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A non-void method with no return statement compiles.


I came into a case where a non-void method lacked a return statement but the code still compiles. I’m aware that the statements following the while loop are unreachable (dead code) and will never be run. But why doesn’t the compiler issue a warning when something is returned? Alternatively, why would a language allow us to have a non-void method that runs indefinitely and returns nothing?

public int doNotReturnAnything() {
    while(true) {
        //do something
    //no return statement

When I add a break statement to the while loop (even a conditional one), the compiler complains about the following errors: In Eclipse, a method does not return a value, while in Visual Studio, not all code paths return a value.

public int doNotReturnAnything() {
    while(true) {
        if(mustReturn) break;
        //do something
    //no return statement

Both Java and C# are guilty of this.

Asked by c.P.u1

Solution #1

For non-void procedures, the rule is that every code path that returns must return a value, and your program follows this criterion: zero out of zero code pathways that return do return a value. The rule isn’t that “any non-void procedure must have a return code path.”

This allows you to create stub-methods such as:

IEnumerator IEnumerable.GetEnumerator() 
    throw new NotImplementedException(); 

This is a method that isn’t void. In order to satisfy the interface, it must be a non-void method. However, making this implementation illegal appears to be a waste of time because it returns nothing.

It’s irrelevant that your method has an unreachable end point because you used a goto (remember, a while(true) is just a more pleasant way of writing goto) rather than a throw (which is another kind of goto).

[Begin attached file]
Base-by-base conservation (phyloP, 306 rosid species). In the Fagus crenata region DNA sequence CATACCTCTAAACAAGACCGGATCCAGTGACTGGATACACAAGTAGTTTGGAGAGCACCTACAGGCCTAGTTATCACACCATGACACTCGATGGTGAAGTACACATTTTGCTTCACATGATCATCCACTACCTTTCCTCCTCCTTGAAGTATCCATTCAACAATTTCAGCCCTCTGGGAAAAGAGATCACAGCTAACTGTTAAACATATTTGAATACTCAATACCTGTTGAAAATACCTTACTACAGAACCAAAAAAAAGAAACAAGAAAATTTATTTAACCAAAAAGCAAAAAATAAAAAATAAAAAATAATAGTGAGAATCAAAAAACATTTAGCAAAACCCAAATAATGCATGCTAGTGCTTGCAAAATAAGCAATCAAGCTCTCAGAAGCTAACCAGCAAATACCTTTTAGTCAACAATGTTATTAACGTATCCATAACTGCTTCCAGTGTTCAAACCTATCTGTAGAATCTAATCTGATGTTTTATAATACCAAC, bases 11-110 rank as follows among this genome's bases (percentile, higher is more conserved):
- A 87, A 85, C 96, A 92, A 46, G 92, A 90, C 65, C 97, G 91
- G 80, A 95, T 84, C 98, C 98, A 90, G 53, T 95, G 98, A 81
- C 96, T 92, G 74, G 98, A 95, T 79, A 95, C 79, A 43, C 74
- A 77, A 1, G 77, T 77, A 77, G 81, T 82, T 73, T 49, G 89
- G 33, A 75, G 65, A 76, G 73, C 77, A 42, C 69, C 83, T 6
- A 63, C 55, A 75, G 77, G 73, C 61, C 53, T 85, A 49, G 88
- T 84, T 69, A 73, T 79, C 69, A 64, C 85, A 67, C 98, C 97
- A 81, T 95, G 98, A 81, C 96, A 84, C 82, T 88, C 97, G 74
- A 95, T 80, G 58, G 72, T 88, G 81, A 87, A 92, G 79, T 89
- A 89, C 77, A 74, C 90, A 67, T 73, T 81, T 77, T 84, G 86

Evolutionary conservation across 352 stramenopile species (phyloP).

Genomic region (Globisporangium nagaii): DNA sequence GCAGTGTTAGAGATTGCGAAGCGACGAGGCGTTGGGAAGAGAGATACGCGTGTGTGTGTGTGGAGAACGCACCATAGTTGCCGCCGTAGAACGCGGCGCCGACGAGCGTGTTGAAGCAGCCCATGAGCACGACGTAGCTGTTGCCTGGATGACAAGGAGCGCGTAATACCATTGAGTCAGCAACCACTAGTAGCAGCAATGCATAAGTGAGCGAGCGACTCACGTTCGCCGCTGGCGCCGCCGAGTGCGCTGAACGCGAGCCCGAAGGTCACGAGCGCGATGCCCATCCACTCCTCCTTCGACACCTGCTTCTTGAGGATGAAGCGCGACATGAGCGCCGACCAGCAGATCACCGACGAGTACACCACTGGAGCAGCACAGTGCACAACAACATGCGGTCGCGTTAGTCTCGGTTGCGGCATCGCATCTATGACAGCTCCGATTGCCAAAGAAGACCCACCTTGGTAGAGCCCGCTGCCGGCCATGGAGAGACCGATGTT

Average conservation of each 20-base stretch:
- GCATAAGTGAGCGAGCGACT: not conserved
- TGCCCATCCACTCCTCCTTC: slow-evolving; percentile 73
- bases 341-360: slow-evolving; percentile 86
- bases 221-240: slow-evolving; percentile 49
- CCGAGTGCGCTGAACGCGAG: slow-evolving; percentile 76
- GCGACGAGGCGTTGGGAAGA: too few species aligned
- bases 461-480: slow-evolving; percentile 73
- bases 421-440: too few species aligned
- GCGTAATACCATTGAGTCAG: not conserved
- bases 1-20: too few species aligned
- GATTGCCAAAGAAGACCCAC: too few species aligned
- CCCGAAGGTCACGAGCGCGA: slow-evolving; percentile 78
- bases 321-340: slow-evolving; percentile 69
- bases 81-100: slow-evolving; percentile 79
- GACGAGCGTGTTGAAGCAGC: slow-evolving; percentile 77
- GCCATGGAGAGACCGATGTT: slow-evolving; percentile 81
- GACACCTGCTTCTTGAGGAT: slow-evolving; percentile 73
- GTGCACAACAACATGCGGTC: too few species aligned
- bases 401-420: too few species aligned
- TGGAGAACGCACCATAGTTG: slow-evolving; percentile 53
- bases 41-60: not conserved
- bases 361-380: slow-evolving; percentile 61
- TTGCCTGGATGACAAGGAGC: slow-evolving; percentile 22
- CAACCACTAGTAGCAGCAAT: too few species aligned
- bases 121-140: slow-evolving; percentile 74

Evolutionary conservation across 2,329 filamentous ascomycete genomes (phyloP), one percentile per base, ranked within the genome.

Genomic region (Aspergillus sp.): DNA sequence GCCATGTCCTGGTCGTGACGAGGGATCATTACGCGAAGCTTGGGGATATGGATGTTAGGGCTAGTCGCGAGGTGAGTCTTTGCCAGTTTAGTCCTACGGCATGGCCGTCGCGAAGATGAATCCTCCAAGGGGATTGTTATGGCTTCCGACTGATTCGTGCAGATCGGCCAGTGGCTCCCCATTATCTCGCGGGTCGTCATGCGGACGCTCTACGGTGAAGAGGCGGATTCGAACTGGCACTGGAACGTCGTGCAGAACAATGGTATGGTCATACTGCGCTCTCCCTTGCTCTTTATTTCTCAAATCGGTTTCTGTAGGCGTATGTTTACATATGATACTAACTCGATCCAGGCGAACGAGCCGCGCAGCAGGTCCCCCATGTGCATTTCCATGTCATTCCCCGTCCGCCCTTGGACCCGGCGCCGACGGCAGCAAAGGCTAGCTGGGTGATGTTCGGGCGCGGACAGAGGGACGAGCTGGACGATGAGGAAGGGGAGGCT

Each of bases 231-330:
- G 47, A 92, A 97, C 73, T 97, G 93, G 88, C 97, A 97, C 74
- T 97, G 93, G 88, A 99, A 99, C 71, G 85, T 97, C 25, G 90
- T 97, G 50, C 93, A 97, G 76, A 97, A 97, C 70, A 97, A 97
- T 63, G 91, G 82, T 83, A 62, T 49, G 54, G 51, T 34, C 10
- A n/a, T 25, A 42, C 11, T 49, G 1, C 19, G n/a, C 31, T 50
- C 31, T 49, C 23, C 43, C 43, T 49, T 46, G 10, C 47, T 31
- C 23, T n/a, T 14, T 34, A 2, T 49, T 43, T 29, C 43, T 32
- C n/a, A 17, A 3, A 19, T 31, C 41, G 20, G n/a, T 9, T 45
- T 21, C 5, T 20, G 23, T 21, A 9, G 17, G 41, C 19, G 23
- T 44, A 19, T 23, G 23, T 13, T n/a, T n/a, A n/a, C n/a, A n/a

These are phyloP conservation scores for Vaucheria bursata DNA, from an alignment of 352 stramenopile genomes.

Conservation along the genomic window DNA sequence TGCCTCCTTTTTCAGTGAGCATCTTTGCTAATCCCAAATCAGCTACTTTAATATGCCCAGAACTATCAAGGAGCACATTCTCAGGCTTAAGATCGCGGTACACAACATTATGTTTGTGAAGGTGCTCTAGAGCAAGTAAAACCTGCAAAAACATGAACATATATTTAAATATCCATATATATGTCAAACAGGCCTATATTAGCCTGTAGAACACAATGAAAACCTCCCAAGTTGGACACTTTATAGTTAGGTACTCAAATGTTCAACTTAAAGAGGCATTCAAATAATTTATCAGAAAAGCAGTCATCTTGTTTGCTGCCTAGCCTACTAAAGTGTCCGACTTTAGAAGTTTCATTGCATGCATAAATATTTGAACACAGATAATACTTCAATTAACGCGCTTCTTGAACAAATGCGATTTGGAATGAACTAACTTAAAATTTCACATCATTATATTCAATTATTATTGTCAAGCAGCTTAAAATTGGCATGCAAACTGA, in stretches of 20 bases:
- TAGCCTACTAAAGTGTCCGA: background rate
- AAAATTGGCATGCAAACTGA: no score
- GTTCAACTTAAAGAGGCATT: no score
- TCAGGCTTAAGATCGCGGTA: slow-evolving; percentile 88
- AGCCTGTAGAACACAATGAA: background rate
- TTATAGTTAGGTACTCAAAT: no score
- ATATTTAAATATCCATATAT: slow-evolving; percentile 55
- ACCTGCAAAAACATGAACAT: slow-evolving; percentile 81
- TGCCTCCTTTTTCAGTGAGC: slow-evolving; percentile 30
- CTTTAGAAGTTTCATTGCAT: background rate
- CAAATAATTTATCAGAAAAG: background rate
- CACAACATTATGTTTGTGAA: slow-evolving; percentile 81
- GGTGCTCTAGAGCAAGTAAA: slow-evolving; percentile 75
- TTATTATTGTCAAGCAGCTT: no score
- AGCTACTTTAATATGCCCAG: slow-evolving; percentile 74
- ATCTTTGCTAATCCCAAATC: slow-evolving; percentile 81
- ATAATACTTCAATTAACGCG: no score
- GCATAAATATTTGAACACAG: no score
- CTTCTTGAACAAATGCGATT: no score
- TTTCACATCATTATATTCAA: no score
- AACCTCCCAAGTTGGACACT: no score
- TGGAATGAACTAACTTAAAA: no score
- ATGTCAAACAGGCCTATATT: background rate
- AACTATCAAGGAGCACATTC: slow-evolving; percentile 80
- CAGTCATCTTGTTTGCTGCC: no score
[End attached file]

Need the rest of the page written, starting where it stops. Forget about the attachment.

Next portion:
Because the compiler has no reason to believe the code is incorrect. Someone wrote while(true), and it appears that whoever did so was aware of what they were doing.

Here are some of my articles on the subject:

ATBG: reachability (de facto and de jure)

Also, you might want to study the C# specification.

Answered by Eric Lippert

Solution #2

The Java compiler is capable of locating code that is inaccessible ( the code after while loop)

There’s no use in adding a return statement because it’s unreachable (after while ends)

Conditional if is the same way.

public int get() {
   if(someBoolean) {   
     return 10;
   else {
     return 5;
   // there is no need of say, return 11 here;

There is no need to supply a return explicitly after if-else because the boolean condition someBoolean can only evaluate to true or false, and Java does not complain about it.

Answered by sanbhat

Solution #3

The compiler understands that the while loop will never end, hence the method will never be completed, and thus a return statement is not required.

Answered by Daniel Hilgarth

Solution #4

Because your loop is executing on a constant, the compiler recognizes it as an endless loop, which means the procedure will never return.

The compiler will enforce the following rule if you utilize a variable:

This won’t compile:

// Define other methods and classes here
public int doNotReturnAnything() {
    var x = true;

    while(x == true) {
        //do something
    //no return statement - won't compile

Answered by Dave Bish

Solution #5

Unreachable statements are defined in the Java specification. Unreachable statements are not allowed in your code (it’s a compile time mistake). In Java, you can’t even have a return statement after the while(true); statement. You don’t require a return statement because the while(true); statement renders the following sentences inaccessible by definition.

While the Halting problem is insolvable irre the general situation, the definition of Unreachable Statement is more stringent. It’s determining very specific scenarios in which a program will not halt. The compiler cannot detect all endless loops or unreachable statements in theory, but it must detect certain circumstances described in the specification (for example, the while(true) scenario).

Answered by Konstantin Yovkov

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